When my friend Janice Zawerbny asked me to help her start a literary prize for women, I had no idea what I was signing up for. Zawerbny is an editor and she was upset by the grim statistics about women’s writing that I brought to a Vancouver Writers Fest panel in 2012.
Like most people who knew about the international success of literary stars such as the late Toni Morrison and Margaret Atwood, I thought women’s writing was killing it. Research proved me wrong. In both the United States and Canada, female authors won a third of the literary prizes and received a third of the coverage for their books in magazines and newspapers. And although they publish roughly the same number of books as men, women earned 45 per cent less.
There’s been improvement since 2012 but the overall stats are still discouraging. Today only 17 women out of 119 winners have won the Nobel Prize for Literature. Since 1918, female authors have won the Pulitzer Prize for Fiction 31 out of 94 times and the PEN/Faulkner Award for Fiction 13 out of 41 times.
Canadian statistics are more encouraging. The Scotiabank Giller Prize and the Atwood-Gibson Writers Trust Fiction Prize have an equitable gender balance but there are still weak spots. Female authors have won the Governor-General’s Award in English language 31 out of 84 times while women authors have won the Stephen Leacock Award for Humour a shocking nine times out of 75.
That Vancouver night after I shared my statistics, there were gasps and despairing groans from the large audience (you guessed it) of mostly women. In her book, The Authority Gap, M.A. Sieghart says men consciously or unconsciously don’t accord as much authority to books by women or they make a lazy assumption that women’s books aren’t for them. According to Sieghart, men read only 19 per cent of the top 10 bestselling female authors while 45 per cent of women and 55 per cent of men read the top 10 bestselling male authors.
A few days after agreeing to help Zawerbny, Don Oravec, former CEO of the Writers’ Trust of Canada, joined us. In the spring of 2014, American novelist Roxana Robinson, president of the Authors Guild, and Noreen Tomassi, founding director of Brooklyn’s Center for Fiction, came on board. Since female authors in both countries had the same problem we felt we could be stronger if we worked together. Over the next decade, supporters and financial patrons from American and Canadian cities followed. Prominent philanthropists such as Melinda French Gates and Jennifer N. Pritzker also gave us money.
And so it was that a small group of determined women and one man started the largest literary prize in the world for American and Canadian female fiction writers and non-binary authors. On May 4, the prize will have an historic moment when it awards its first winner at Parnassus, the fabled bookstore owned by our literary patron, Ann Patchett, in Nashville. BMO is generously donating the prize purse: US$150,000 for the winner and US$12,500 to each of the four nominees.
The Carol Shields Prize also gives grants and residencies to emerging female writers from marginalized communities. It does this through 11 mentoring partnerships in Canada and the U.S. Our first two mentees will attend the May 4 awards and meet writers such as Atwood, who is speaking at the event.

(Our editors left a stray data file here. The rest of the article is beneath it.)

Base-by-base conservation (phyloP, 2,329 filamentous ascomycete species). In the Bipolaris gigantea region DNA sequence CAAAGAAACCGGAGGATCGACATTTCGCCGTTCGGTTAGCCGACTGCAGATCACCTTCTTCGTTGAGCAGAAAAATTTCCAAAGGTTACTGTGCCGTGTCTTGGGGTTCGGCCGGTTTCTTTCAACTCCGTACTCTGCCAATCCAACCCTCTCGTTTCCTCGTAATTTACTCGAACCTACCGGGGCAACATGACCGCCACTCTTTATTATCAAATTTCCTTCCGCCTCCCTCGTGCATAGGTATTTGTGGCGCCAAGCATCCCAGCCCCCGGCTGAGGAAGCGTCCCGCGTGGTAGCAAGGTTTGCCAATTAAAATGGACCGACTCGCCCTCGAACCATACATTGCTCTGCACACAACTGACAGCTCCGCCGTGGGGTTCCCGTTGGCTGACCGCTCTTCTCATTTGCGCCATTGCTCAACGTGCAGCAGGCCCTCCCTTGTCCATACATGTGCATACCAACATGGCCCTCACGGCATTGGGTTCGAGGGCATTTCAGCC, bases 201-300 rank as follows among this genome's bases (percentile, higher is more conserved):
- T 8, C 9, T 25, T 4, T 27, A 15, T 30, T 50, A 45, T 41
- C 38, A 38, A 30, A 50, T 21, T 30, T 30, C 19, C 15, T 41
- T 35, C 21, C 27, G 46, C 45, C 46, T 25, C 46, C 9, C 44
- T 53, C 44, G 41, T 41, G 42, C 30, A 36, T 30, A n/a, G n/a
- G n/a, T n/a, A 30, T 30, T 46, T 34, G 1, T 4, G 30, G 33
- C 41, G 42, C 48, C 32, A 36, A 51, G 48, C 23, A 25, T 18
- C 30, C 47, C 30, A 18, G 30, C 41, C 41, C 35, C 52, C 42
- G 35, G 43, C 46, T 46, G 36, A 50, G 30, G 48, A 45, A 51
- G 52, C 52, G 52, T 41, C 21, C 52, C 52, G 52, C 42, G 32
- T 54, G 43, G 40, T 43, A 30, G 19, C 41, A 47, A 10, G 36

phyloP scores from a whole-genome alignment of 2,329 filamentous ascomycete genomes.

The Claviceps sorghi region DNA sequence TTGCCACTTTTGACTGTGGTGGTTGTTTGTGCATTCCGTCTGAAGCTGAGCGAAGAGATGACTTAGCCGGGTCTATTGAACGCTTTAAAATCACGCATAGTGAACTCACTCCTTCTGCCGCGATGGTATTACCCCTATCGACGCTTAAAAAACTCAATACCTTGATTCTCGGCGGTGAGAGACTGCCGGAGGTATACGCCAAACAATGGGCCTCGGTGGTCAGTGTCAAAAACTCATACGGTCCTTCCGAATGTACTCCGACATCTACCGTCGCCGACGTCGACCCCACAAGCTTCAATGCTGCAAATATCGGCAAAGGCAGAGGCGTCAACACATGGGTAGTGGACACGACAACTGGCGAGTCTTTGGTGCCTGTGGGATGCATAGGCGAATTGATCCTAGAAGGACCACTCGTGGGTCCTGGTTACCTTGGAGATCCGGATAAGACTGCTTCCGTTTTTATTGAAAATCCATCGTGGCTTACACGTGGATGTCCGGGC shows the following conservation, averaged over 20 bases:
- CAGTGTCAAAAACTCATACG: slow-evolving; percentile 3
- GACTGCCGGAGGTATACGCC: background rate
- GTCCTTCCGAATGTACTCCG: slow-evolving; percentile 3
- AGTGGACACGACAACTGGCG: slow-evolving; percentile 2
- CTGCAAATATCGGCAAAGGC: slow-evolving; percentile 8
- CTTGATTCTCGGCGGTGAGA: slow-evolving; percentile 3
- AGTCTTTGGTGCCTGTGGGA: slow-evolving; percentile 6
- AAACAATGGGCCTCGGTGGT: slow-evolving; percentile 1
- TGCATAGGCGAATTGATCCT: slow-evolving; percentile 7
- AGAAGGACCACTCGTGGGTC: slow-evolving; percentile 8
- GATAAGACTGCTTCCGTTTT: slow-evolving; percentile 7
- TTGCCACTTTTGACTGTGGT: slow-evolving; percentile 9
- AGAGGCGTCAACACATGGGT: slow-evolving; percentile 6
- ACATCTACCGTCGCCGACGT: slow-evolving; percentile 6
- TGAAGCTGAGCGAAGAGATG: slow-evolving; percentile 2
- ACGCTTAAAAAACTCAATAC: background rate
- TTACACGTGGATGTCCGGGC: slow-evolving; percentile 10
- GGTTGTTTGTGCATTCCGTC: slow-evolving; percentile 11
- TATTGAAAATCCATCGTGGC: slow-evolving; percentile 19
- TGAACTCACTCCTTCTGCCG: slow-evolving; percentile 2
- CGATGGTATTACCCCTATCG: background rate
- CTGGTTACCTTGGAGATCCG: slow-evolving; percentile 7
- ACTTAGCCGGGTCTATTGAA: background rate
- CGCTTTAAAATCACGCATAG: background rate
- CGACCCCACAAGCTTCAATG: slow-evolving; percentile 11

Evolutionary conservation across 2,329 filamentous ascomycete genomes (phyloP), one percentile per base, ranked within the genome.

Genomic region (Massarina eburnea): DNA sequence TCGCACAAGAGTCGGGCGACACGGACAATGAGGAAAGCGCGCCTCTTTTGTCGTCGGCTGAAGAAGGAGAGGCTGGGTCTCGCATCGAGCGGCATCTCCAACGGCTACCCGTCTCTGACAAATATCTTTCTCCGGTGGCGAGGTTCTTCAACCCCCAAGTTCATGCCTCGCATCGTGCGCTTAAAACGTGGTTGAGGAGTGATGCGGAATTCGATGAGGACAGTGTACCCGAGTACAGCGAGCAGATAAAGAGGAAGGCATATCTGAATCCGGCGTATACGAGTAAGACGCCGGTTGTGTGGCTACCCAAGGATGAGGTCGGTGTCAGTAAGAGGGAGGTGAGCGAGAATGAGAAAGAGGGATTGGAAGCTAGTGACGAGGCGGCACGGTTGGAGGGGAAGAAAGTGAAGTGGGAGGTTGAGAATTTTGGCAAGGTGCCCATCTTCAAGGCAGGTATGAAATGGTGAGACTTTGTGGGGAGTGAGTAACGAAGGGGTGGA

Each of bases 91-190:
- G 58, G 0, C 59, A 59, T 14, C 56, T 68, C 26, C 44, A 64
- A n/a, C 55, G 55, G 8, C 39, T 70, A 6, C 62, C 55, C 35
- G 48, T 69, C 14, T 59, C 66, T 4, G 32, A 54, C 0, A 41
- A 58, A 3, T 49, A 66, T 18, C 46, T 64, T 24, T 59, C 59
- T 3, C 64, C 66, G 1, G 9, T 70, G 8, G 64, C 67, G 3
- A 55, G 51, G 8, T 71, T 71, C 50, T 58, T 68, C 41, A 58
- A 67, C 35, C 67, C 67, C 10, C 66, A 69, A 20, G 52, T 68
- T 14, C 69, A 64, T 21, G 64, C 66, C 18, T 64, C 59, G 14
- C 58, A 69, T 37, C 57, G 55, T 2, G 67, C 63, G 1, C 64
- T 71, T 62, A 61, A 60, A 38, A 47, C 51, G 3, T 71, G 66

Why did we start a new literary award? Winning a prize radically improves a writer’s economic circumstances. Female authors still earn less than men and often carry the burden of caregiving for dependants. Caitriona Lally, a janitor at Trinity College Dublin, was able to pay for her daycare and a water tank after she unexpectedly won Ireland’s Rooney prize. When Anna Burns won the Man Booker Prize for Literature, it enabled her to stop living off food banks.
After Jennifer Egan won the Pulitzer Prize for Fiction for A Visit from the Goon Squad, sales of her book tripled, selling an average of 10,000 copies a month until dropping to an average of 5,000 copies. And after Esi Edugyan won Canada’s Giller Prize for Half-Blood Blues, sales jumped 479 per cent.
There was early pushback to the Carol Shields Prize for Fiction. Two prominent West Coast male writers claimed we had to give the prize to every “ethnicity” if we were giving an award to women writers. Women, an ethnicity? What an odd idea!
Oh well, I thought. Not everybody thinks that way. But a few did. The head of an important literary festival said he was starting a prize for male writers. As if literary prizes weren’t mostly awarded to men! A national Canadian radio host surprised Zawerbny on his show by featuring an audio clip of a female writer denouncing the prize for relegating women authors to “a pink ghetto.” How does a substantial financial prize hold women back, Zawerbny wondered. Maybe we were missing something.
Interestingly, the pushback stopped when we named the prize after the late Carol Shields, a beloved, prize-winning author in both the U.S. and Canada. Her life mission was writing away the invisibility of women’s lives. A dual citizen, she grew up in Chicago and lived more than half her life in Canada.
Today many male authors such as Richard Russo and Scott Turow have endorsed the prize. Our two boards are made up of high-profile Americans and Canadians, and managed by a CEO. The authors committee consists of established female writers from diverse backgrounds and different generations. Literary patrons include Atwood, Jane Urquhart, Louise Erdrich, Edwidge Danticat, Zadie Smith, Louise Penny, Alice Munro, Shauna Singh Baldwin and Gloria Steinem.
Do I regret the hard work we did? Not a bit. Despite its early history, the Carol Shields Prize for Fiction isn’t a grievance award. It celebrates the brilliance of women’s writing and boosts their economic circumstances. It took us longer than expected to get there but here we are.
Susan Swan is a Toronto author and co-founder of the Carol Shields Prize for Fiction.